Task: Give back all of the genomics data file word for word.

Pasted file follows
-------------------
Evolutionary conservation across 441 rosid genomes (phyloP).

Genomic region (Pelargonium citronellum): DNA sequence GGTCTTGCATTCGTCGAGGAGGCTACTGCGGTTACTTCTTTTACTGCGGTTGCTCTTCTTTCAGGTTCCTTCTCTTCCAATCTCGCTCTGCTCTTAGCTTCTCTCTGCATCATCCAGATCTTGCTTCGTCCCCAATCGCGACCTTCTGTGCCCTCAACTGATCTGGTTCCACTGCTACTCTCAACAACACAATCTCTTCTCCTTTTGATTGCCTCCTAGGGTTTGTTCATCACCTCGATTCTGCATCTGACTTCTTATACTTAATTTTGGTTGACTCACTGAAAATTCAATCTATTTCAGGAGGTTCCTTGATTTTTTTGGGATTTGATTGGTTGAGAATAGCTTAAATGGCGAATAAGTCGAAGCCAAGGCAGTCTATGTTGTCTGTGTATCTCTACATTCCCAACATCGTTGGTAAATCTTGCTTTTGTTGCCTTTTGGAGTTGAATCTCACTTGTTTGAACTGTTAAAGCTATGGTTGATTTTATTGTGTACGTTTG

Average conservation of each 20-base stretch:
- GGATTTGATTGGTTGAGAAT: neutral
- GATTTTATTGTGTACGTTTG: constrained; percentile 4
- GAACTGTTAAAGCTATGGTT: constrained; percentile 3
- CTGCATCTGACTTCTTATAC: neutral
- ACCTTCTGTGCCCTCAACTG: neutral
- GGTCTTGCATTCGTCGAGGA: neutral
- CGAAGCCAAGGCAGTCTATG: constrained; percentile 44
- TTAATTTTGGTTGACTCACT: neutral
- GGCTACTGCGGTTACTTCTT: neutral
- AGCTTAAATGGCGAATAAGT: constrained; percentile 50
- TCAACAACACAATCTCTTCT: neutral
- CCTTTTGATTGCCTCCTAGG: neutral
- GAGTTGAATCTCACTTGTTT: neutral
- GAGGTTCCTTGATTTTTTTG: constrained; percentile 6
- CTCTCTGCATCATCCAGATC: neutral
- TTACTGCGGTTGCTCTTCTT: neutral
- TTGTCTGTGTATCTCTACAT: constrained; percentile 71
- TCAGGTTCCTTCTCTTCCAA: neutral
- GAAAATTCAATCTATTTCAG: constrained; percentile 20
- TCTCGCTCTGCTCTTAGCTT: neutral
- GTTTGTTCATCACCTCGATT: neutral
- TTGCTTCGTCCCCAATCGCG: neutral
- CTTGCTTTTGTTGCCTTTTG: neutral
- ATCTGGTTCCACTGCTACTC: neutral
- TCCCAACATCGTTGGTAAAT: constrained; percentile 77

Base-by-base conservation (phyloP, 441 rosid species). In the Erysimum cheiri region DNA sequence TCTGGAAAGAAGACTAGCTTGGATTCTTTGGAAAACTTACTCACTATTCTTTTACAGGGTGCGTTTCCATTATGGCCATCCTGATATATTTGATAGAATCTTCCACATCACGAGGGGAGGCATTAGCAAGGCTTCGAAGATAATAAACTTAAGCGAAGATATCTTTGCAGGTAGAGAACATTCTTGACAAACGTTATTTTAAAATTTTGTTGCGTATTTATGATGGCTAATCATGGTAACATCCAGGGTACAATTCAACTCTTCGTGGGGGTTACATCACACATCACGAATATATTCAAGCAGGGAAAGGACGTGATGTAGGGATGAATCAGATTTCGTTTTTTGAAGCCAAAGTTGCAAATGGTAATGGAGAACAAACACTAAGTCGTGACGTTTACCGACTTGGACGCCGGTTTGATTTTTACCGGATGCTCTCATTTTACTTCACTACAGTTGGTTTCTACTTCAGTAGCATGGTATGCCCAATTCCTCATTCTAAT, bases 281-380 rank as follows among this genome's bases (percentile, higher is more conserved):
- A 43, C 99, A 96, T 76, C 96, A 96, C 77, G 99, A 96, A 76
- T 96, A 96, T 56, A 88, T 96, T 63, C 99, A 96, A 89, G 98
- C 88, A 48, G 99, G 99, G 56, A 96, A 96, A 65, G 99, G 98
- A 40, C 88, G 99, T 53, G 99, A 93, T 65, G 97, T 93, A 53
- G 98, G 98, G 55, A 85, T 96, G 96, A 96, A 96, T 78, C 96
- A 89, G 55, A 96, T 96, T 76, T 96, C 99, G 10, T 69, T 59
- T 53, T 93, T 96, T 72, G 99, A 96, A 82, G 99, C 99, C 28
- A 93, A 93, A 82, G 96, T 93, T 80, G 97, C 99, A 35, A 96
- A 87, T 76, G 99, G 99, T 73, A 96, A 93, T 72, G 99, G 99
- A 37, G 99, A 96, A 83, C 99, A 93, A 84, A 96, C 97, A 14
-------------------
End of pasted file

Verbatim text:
Evolutionary conservation across 441 rosid genomes (phyloP).

Genomic region (Pelargonium citronellum): DNA sequence GGTCTTGCATTCGTCGAGGAGGCTACTGCGGTTACTTCTTTTACTGCGGTTGCTCTTCTTTCAGGTTCCTTCTCTTCCAATCTCGCTCTGCTCTTAGCTTCTCTCTGCATCATCCAGATCTTGCTTCGTCCCCAATCGCGACCTTCTGTGCCCTCAACTGATCTGGTTCCACTGCTACTCTCAACAACACAATCTCTTCTCCTTTTGATTGCCTCCTAGGGTTTGTTCATCACCTCGATTCTGCATCTGACTTCTTATACTTAATTTTGGTTGACTCACTGAAAATTCAATCTATTTCAGGAGGTTCCTTGATTTTTTTGGGATTTGATTGGTTGAGAATAGCTTAAATGGCGAATAAGTCGAAGCCAAGGCAGTCTATGTTGTCTGTGTATCTCTACATTCCCAACATCGTTGGTAAATCTTGCTTTTGTTGCCTTTTGGAGTTGAATCTCACTTGTTTGAACTGTTAAAGCTATGGTTGATTTTATTGTGTACGTTTG

Average conservation of each 20-base stretch:
- GGATTTGATTGGTTGAGAAT: neutral
- GATTTTATTGTGTACGTTTG: constrained; percentile 4
- GAACTGTTAAAGCTATGGTT: constrained; percentile 3
- CTGCATCTGACTTCTTATAC: neutral
- ACCTTCTGTGCCCTCAACTG: neutral
- GGTCTTGCATTCGTCGAGGA: neutral
- CGAAGCCAAGGCAGTCTATG: constrained; percentile 44
- TTAATTTTGGTTGACTCACT: neutral
- GGCTACTGCGGTTACTTCTT: neutral
- AGCTTAAATGGCGAATAAGT: constrained; percentile 50
- TCAACAACACAATCTCTTCT: neutral
- CCTTTTGATTGCCTCCTAGG: neutral
- GAGTTGAATCTCACTTGTTT: neutral
- GAGGTTCCTTGATTTTTTTG: constrained; percentile 6
- CTCTCTGCATCATCCAGATC: neutral
- TTACTGCGGTTGCTCTTCTT: neutral
- TTGTCTGTGTATCTCTACAT: constrained; percentile 71
- TCAGGTTCCTTCTCTTCCAA: neutral
- GAAAATTCAATCTATTTCAG: constrained; percentile 20
- TCTCGCTCTGCTCTTAGCTT: neutral
- GTTTGTTCATCACCTCGATT: neutral
- TTGCTTCGTCCCCAATCGCG: neutral
- CTTGCTTTTGTTGCCTTTTG: neutral
- ATCTGGTTCCACTGCTACTC: neutral
- TCCCAACATCGTTGGTAAAT: constrained; percentile 77

Base-by-base conservation (phyloP, 441 rosid species). In the Erysimum cheiri region DNA sequence TCTGGAAAGAAGACTAGCTTGGATTCTTTGGAAAACTTACTCACTATTCTTTTACAGGGTGCGTTTCCATTATGGCCATCCTGATATATTTGATAGAATCTTCCACATCACGAGGGGAGGCATTAGCAAGGCTTCGAAGATAATAAACTTAAGCGAAGATATCTTTGCAGGTAGAGAACATTCTTGACAAACGTTATTTTAAAATTTTGTTGCGTATTTATGATGGCTAATCATGGTAACATCCAGGGTACAATTCAACTCTTCGTGGGGGTTACATCACACATCACGAATATATTCAAGCAGGGAAAGGACGTGATGTAGGGATGAATCAGATTTCGTTTTTTGAAGCCAAAGTTGCAAATGGTAATGGAGAACAAACACTAAGTCGTGACGTTTACCGACTTGGACGCCGGTTTGATTTTTACCGGATGCTCTCATTTTACTTCACTACAGTTGGTTTCTACTTCAGTAGCATGGTATGCCCAATTCCTCATTCTAAT, bases 281-380 rank as follows among this genome's bases (percentile, higher is more conserved):
- A 43, C 99, A 96, T 76, C 96, A 96, C 77, G 99, A 96, A 76
- T 96, A 96, T 56, A 88, T 96, T 63, C 99, A 96, A 89, G 98
- C 88, A 48, G 99, G 99, G 56, A 96, A 96, A 65, G 99, G 98
- A 40, C 88, G 99, T 53, G 99, A 93, T 65, G 97, T 93, A 53
- G 98, G 98, G 55, A 85, T 96, G 96, A 96, A 96, T 78, C 96
- A 89, G 55, A 96, T 96, T 76, T 96, C 99, G 10, T 69, T 59
- T 53, T 93, T 96, T 72, G 99, A 96, A 82, G 99, C 99, C 28
- A 93, A 93, A 82, G 96, T 93, T 80, G 97, C 99, A 35, A 96
- A 87, T 76, G 99, G 99, T 73, A 96, A 93, T 72, G 99, G 99
- A 37, G 99, A 96, A 83, C 99, A 93, A 84, A 96, C 97, A 14